4. If it’s not a spoiler, what does the title mean?
Ahhh… I can’t say because it would spoil it! I can share this: it comes from a line in Antigone by Sophocles (which is the inspiration for Book I: Goodbye to the Sun).
5. Were any of the characters inspired by real people? If so, do they know?
Absolutely! (And no they don’t know) I’ll also never say who they are. Jati especially is based partly on someone who was a unique thinker and psychic life adventurer who didn’t adhere to limits or restrictions that many others do in our world. Since the series is based on Greek sources, many of the characters in all three books share aspects with people in the earlier texts but none are direct re-castings.
6. Do you consider the book to have a lesson or moral?
Oh, absolutely. All three books do, in fact. Though again, I am hesitant to share them. They relate to themes about personal vs. state responsibility, a struggle with forms of justice that go beyond revenge, ecological ethics, and a need to respect differences and work toward collective futures by breaking out of longstanding intellectual binaries.
7. What is your favorite part of the book?
The end! It’s everything I wanted it to be and yet, it terrified me for the longest time not knowing what it would be and how it might turn out on the page. I’ve read it too many times with editing stages etc, but it still gets me every time (eyes watering thinking about it now…)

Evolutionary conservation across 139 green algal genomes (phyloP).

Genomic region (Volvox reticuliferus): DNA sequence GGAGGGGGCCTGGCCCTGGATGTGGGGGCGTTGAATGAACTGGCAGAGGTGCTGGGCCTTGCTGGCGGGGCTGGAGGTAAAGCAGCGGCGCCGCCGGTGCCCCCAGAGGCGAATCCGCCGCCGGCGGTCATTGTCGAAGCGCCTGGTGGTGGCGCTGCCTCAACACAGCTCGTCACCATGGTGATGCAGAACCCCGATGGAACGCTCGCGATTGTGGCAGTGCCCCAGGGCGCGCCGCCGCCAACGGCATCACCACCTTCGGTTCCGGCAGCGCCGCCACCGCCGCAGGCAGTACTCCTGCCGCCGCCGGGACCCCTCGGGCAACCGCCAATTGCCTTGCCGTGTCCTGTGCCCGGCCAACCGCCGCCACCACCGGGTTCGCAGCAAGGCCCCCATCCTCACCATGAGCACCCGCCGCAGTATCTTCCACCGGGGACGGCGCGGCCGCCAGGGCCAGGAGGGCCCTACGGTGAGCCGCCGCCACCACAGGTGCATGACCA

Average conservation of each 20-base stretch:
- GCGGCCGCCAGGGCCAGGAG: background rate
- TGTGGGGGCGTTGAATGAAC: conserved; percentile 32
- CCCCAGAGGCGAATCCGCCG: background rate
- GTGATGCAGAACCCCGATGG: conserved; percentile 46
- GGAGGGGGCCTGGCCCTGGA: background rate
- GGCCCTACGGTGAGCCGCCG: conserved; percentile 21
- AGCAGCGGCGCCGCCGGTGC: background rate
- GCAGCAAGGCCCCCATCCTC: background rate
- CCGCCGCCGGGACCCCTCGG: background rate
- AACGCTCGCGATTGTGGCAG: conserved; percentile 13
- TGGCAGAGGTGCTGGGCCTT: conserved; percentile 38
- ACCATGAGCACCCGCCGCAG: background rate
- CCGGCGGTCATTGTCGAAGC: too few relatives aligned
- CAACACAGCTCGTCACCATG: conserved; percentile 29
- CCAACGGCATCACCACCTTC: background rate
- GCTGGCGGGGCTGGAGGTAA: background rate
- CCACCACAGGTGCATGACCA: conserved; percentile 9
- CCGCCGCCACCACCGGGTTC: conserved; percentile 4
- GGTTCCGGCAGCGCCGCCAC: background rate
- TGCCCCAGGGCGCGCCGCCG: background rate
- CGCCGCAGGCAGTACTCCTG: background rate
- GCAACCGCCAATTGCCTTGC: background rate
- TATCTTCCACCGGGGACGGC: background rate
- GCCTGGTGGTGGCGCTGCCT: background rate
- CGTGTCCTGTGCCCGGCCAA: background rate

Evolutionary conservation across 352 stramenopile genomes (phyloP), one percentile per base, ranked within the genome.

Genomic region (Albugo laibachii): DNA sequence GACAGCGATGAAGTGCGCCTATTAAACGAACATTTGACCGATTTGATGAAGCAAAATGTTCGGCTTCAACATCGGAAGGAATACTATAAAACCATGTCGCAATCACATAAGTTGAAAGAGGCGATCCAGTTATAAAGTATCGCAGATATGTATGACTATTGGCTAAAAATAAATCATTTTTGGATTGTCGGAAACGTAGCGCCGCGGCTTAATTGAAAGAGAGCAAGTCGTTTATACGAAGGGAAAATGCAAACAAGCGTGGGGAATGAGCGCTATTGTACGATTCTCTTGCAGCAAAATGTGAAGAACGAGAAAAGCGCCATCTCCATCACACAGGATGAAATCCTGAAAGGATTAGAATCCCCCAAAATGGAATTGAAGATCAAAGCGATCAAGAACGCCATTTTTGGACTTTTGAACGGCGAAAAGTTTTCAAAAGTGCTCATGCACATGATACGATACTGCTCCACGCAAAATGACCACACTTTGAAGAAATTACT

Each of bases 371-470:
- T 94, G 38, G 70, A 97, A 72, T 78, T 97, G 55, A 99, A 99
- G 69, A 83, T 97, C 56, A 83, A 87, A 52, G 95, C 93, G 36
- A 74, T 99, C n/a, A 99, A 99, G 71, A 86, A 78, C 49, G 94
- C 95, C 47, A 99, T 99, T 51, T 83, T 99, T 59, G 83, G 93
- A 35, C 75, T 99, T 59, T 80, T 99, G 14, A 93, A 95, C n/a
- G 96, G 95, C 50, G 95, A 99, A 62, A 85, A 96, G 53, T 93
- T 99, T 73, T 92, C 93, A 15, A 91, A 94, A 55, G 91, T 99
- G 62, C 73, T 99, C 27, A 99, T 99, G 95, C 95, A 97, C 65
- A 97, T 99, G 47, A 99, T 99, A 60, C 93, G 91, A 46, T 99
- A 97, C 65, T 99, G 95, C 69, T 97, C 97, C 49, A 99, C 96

8. Which character was most challenging to create? Why?
Lazro, for sure. He goes through a series of transitions and transformations in this book, both ethically and culturally, and it was difficult to express in writing what he kept and what he lost in that process throughout the story. I had a difficult time with his personality because he is fairly reserved and even-tempered. It’s much more difficult for me to write a character like that than someone who is snarky, outspoken, or daring, etc.
9. What are your immediate future plans?
I’m writing a standalone space opera that will release next November 2022 (Shadow Spark Publishing). I’m pretty excited because it’s an opportunity to write a story in a new setting that will go from start to finish in a single novel. I’ve also got a short story dropping in the next few months and I’ll be appearing on a podcast in January about world building in space opera with other authors I greatly respect and admire so that should be super fun.
From the moment he saw Star Wars: Episode IV in the theater as a child, Jonathan’s eyes turned to the night sky and the capability of FTL drives to whisk him off to distant star systems. After two decades of academic publishing, he finally got up the nerve to write fiction and bring those worlds to life.
Jonathan lives in southeastern PA with his wife and rambunctious mountain feist, Cricket. When not writing and teaching, he spends his time chasing his dog through the woods and hoping he’ll be able to walk in space before he croaks.
Jonathan Nevair (he/him/his) is the pen name for Dr. Jonathan Wallis, Professor of Art History at Moore College of Art & Design, Philadelphia